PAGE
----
Reagan at the Nashoba County Fair in Philadelphia, Mississippi

Reagan at the Nashoba County Fair in Philadelphia, Mississippi

The fact that Reagan was friendly to domestic servants in the White House and once hugged Eugene Allen doesn’t really occlude the numerous ways that Reagan used racism as a tool during his political career. Michael Reagan insists that his father was not a racist and at various points did nice things for black friends; that may well be true but it doesn’t mean that Reagan can’t have exploited racism to further his own goals. It is entirely possible to have black friends and yet still say and do racist things. So whether Reagan’s veto of the CAAA was motivated by racism or something else entirely, the film uses the incident as an example of the way Reagan’s policies looked quite different to blacks than to whites. Given that the whole movie is about how black people viewed America and American politics in this period, that’s an entirely reasonable approach. Could the film have gone into deeper detail about Reagan’s decidedly mixed record on racial issues? Could it have provided more of the context Paul Kengor wanted by delving into the Reagan administration’s policies and the political strategy Reagan used to win two elections? Absolutely, but had it done so, I think Reagan would have come off much worse than he does in the film.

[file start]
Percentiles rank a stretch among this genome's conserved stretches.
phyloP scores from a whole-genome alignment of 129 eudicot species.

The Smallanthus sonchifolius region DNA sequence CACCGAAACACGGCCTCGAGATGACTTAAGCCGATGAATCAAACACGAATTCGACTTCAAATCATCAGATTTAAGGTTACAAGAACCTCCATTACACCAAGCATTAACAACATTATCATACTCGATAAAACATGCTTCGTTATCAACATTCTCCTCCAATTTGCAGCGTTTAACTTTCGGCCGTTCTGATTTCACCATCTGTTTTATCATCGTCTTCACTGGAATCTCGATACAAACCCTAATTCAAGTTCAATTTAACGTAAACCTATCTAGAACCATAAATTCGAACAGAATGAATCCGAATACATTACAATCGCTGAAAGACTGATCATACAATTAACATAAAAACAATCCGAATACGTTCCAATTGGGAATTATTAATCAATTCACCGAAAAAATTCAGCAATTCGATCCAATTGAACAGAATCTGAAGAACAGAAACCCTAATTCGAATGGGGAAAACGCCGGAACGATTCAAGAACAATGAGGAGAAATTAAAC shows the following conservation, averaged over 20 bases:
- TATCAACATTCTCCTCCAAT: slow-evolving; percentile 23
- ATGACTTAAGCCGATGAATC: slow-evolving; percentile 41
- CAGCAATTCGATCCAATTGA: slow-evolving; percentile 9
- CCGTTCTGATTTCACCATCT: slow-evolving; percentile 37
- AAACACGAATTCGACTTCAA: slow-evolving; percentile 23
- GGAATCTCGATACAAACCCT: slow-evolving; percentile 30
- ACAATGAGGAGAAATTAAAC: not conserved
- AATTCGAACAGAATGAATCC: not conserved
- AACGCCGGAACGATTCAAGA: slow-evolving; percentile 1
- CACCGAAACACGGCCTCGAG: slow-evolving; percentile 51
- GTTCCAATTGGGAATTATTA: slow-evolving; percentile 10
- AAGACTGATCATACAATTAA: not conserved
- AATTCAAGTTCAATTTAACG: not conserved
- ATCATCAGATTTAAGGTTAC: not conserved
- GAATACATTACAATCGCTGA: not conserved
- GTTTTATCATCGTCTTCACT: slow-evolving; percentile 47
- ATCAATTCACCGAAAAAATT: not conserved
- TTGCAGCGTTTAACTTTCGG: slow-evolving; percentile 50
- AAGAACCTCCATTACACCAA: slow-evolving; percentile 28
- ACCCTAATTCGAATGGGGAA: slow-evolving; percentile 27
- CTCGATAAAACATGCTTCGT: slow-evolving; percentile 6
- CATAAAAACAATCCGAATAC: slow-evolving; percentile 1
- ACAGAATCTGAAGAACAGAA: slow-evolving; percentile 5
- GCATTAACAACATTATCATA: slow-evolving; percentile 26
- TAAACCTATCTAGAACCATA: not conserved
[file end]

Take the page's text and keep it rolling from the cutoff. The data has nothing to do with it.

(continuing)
Want to Know More?

Lee Daniels’ The Butler is available on Amazon. The article that inspired the film was released as a promotional piece for the film, along with some material about the making of the film. You can get it as The Butler: A Witness to History, but it’s probably not worth the money. You can find the original article here.